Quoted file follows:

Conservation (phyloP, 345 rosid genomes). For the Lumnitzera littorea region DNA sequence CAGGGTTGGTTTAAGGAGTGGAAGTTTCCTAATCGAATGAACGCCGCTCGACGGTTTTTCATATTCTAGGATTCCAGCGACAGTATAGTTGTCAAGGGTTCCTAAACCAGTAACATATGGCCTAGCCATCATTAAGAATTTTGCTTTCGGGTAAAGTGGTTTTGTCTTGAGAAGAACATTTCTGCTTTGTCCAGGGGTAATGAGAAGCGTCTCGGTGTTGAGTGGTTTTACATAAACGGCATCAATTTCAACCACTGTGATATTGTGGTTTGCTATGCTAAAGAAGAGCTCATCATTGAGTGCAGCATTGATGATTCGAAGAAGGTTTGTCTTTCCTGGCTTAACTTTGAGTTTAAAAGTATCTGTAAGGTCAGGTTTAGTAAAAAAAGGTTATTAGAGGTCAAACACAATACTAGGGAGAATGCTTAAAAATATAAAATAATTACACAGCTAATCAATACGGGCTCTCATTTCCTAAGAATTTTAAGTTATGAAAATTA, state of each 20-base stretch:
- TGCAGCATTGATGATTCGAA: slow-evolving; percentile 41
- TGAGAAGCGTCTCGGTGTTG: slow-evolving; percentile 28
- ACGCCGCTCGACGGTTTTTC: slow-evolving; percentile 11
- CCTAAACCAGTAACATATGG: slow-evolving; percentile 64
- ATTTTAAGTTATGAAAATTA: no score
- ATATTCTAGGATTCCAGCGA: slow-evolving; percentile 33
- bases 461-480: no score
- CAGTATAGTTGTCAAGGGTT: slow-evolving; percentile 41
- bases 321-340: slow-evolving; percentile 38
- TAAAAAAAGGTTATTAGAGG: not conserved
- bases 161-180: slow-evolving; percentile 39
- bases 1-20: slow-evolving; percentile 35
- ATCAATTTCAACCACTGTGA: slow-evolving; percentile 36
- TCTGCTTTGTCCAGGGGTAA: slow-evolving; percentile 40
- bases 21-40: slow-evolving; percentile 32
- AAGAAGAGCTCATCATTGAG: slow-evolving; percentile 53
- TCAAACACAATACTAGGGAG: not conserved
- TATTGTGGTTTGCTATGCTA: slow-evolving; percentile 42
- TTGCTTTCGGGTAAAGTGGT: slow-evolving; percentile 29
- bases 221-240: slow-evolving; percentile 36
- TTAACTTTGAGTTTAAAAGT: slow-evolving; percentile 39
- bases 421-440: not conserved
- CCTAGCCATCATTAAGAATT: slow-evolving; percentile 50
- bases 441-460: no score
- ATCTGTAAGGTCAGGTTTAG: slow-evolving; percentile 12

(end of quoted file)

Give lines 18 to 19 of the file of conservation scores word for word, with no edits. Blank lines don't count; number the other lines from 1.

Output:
- TCAAACACAATACTAGGGAG: not conserved
- TATTGTGGTTTGCTATGCTA: slow-evolving; percentile 42